- Finalise my draft of the Price family history in time for my mother’s 76th birthday.
I first started this draft for the 100th anniversary of the family’s arrival in 1878 but in 1978 I had only been researching for two years and had not done a lot of overseas research. Every few years I have updated it with new information but never finished it. There was always something else to do or find out. In 2008 I was definitely going to finish it for the 130th anniversary but personal illness got in the way and for my mother’s 75th in 2009, my partner’s illness sidetracked me. It is so easy for other things to come along and take higher priority (as they must sometimes) but there comes a time when everyone must simply say enough and finish. Publish and/or distribute copies – I can always say another edition is in the pipeline. At least there is a finished product, not a collection of certificates, photos, bits and pieces of information etc which is meaningless without the context that only I can give it.
- Start a website for my family history research.
Having seen so many interesting and surprisingly simple family history websites, it really is time that I start to put my own family history online. It is such an easy way to share information and photographs with people and invite them to share their stories as well. Just doing my own blogs has been an interesting experience with people contacting me with ideas, suggestions and on one occasion, even related to me.
- Continue to inspire and assist others with their family history research.
Most of my working life in government (35 years) was spent assisting people with genealogical and family history research and I hope to continue doing that in my new venture Unlock the Past with Gould Genealogy & History. I have always been conscious of the tyranny of distance in Australia and that not everyone has easy access to major archives, libraries and societies. Regional areas also need access to good resources and speakers and hopefully Unlock the Past will help us achieve that.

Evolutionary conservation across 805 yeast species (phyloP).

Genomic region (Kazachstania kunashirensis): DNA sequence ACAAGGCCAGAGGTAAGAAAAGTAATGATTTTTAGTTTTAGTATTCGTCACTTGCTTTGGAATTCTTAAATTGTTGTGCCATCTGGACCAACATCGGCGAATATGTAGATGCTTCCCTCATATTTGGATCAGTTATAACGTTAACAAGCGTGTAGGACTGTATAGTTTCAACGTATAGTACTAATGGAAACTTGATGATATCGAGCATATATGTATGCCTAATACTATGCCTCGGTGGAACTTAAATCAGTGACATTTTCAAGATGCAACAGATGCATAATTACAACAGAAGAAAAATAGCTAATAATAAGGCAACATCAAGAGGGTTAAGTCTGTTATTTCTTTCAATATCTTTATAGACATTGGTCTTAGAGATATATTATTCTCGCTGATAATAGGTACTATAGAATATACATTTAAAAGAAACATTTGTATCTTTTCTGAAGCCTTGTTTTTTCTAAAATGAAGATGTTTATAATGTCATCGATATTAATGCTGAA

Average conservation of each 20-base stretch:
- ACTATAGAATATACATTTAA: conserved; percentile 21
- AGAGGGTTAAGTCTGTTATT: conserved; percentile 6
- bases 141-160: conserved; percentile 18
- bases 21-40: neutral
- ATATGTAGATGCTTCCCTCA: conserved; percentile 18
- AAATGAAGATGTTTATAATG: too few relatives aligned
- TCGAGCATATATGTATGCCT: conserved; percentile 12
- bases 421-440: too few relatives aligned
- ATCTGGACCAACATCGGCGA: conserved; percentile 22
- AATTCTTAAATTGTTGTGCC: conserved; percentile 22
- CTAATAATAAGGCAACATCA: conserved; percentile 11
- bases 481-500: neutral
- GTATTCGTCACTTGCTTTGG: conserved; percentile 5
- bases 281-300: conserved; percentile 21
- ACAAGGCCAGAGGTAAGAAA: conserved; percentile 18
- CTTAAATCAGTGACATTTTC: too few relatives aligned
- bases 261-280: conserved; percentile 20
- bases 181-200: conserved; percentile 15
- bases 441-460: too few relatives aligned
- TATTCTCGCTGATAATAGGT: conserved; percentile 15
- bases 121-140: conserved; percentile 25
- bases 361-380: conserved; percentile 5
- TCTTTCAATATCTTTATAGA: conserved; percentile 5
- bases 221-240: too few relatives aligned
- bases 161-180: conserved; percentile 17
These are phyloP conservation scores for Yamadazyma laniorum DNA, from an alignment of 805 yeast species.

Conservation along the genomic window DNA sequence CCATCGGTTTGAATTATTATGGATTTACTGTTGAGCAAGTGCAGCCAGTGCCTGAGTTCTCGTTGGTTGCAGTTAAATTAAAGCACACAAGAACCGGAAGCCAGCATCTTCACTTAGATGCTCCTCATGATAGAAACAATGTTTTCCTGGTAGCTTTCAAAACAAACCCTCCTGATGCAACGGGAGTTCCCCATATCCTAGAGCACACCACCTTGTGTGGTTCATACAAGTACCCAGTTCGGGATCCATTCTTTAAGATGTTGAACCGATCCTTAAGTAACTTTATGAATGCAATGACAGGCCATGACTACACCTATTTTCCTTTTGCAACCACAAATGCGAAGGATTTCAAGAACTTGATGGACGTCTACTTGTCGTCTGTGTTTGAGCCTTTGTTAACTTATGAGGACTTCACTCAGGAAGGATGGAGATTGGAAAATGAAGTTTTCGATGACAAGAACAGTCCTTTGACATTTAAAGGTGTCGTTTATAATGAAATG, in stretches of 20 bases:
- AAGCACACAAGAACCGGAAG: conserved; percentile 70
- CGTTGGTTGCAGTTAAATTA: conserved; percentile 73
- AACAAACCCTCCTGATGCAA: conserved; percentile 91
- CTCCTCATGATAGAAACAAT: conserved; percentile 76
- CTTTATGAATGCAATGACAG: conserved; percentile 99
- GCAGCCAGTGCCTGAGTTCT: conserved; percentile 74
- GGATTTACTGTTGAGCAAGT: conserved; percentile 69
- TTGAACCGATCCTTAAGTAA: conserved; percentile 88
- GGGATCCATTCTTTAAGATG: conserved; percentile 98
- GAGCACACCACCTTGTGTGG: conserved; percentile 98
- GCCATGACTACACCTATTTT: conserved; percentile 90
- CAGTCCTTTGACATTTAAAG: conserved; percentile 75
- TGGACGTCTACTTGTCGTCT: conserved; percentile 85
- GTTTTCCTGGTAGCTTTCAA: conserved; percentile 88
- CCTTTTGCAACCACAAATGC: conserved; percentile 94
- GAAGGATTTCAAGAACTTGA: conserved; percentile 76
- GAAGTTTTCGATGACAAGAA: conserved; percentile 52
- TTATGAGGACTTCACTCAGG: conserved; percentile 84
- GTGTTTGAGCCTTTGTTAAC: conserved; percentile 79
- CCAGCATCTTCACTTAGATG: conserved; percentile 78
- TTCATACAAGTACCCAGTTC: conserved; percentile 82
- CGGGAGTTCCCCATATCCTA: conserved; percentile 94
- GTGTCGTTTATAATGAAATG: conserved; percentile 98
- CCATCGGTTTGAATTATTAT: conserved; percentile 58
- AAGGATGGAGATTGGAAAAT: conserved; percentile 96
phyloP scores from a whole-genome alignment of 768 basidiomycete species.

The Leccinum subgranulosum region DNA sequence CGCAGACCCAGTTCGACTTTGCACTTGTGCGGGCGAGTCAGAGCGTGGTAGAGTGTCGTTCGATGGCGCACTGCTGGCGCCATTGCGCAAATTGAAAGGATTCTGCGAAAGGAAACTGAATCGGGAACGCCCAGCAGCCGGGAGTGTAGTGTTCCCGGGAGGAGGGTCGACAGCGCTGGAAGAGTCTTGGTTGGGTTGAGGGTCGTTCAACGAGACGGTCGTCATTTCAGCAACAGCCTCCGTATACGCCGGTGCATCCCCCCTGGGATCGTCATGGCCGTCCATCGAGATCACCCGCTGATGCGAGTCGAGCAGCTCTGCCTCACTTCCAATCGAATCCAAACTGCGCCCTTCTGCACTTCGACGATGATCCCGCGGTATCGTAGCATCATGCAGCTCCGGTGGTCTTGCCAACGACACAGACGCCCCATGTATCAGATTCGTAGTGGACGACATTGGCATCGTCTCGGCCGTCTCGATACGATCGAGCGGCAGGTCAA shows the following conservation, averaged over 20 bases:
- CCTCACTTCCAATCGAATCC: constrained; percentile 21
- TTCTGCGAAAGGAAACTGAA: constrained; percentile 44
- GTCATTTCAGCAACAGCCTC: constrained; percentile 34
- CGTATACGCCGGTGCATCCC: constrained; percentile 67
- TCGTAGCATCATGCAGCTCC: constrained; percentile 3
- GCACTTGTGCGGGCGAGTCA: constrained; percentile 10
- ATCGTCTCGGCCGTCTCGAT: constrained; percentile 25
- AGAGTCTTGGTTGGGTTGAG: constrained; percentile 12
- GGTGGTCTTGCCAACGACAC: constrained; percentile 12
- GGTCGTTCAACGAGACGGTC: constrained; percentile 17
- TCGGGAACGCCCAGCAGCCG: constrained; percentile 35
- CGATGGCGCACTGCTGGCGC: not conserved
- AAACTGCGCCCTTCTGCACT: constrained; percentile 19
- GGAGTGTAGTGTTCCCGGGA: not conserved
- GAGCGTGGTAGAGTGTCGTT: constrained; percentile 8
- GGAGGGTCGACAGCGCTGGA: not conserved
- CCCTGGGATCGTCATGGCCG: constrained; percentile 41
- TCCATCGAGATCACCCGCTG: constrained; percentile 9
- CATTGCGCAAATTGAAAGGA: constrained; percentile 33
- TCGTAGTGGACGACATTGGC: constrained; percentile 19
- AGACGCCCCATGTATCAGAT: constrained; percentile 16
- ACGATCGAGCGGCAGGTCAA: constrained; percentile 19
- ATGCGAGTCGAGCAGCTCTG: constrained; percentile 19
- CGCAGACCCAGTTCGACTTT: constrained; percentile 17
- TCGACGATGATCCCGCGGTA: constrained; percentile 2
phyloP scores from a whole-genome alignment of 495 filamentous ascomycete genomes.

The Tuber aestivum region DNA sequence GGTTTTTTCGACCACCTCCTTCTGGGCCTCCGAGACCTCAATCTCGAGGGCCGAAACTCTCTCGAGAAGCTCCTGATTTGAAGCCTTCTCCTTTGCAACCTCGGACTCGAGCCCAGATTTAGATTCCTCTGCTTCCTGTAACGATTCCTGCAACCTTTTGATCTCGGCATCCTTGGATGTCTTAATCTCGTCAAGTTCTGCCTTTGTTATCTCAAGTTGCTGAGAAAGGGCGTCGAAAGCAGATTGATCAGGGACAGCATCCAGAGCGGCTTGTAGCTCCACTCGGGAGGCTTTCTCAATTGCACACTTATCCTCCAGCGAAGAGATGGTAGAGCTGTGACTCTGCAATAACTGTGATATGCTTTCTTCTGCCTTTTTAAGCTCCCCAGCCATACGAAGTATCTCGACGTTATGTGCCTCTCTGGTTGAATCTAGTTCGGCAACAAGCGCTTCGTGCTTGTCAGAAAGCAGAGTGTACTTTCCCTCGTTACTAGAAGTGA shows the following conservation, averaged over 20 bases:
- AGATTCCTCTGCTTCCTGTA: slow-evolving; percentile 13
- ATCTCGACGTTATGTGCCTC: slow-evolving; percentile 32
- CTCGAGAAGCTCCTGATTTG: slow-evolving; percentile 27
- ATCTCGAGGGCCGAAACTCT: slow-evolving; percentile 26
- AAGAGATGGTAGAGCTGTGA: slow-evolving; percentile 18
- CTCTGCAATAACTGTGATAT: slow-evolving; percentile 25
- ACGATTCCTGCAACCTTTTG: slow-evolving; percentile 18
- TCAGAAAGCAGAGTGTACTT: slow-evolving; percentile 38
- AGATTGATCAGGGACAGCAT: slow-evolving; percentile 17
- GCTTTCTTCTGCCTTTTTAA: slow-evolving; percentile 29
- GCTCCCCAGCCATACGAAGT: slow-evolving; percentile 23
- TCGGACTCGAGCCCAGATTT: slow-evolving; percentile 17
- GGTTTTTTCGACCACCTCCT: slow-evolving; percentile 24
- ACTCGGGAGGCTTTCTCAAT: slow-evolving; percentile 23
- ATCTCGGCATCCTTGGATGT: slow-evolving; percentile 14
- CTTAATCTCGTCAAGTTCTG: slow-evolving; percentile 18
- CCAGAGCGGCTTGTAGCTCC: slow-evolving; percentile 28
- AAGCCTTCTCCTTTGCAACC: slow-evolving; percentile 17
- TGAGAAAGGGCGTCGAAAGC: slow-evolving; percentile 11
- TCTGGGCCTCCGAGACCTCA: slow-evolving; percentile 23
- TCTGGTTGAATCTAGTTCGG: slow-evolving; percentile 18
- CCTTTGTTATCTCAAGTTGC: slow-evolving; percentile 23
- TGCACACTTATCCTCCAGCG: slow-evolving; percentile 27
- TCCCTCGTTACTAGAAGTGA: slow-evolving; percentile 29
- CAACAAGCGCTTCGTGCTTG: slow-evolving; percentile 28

Keeping up with blogs is a bit like writing a diary – if you set a specific time to do it, you will probably do it. If you leave it random, it will probably be forgotten or haphazard. So for things that I really want to do I am now going to set specific times in my calendar and treat it as something that I must do. Plus as I really enjoy reading the comments that people post on my blogs, I am going to make the effort to make comments myself to let other people know that I appreciate the opportunity of being able to read their blogs and learn from their experiences.
- Stay focussed, organised and enthused and open to all new possibilities in my family research travels!
Rereading the above aspirations I wonder if I have been too ambitious but without goals and specific targets we have nothing to aim for. Having this blog printed and in a visible place in my study will keep me focussed, not so sure about organised (depends on what else is happening) and enthused ( being enthusiastic about family history is never a problem). I am always excited about new developments and 2010 is going to have all sorts of new and exciting resources, technology and breakthroughs in my research. I can’t wait!